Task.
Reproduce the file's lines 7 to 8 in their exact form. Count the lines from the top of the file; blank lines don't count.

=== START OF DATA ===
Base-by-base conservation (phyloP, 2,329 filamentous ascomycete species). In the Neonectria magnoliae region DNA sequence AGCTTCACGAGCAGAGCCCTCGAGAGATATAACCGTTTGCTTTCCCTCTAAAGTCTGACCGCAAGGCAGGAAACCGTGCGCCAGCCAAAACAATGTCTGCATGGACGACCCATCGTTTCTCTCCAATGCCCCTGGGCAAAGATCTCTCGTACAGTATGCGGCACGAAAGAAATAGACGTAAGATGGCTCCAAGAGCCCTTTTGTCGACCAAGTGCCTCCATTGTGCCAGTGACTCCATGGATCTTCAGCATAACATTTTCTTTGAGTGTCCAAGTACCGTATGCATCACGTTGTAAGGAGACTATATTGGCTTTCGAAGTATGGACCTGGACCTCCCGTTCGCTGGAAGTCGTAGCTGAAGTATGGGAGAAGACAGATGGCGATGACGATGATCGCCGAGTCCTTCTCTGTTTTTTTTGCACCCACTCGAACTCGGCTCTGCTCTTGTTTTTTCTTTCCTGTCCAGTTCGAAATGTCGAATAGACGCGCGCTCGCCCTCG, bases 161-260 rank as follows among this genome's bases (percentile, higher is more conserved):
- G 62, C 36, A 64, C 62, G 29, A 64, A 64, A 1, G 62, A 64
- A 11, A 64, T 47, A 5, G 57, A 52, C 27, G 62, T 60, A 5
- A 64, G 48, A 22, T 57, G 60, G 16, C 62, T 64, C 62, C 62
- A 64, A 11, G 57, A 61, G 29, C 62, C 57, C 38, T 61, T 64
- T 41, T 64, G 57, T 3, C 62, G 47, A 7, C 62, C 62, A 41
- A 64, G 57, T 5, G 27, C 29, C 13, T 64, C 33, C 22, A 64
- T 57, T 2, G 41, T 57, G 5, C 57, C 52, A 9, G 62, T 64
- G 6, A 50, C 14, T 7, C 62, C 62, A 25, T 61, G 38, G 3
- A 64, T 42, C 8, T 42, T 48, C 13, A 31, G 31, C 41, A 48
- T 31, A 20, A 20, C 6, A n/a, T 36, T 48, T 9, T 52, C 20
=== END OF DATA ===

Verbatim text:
- A 64, G 57, T 5, G 27, C 29, C 13, T 64, C 33, C 22, A 64
- T 57, T 2, G 41, T 57, G 5, C 57, C 52, A 9, G 62, T 64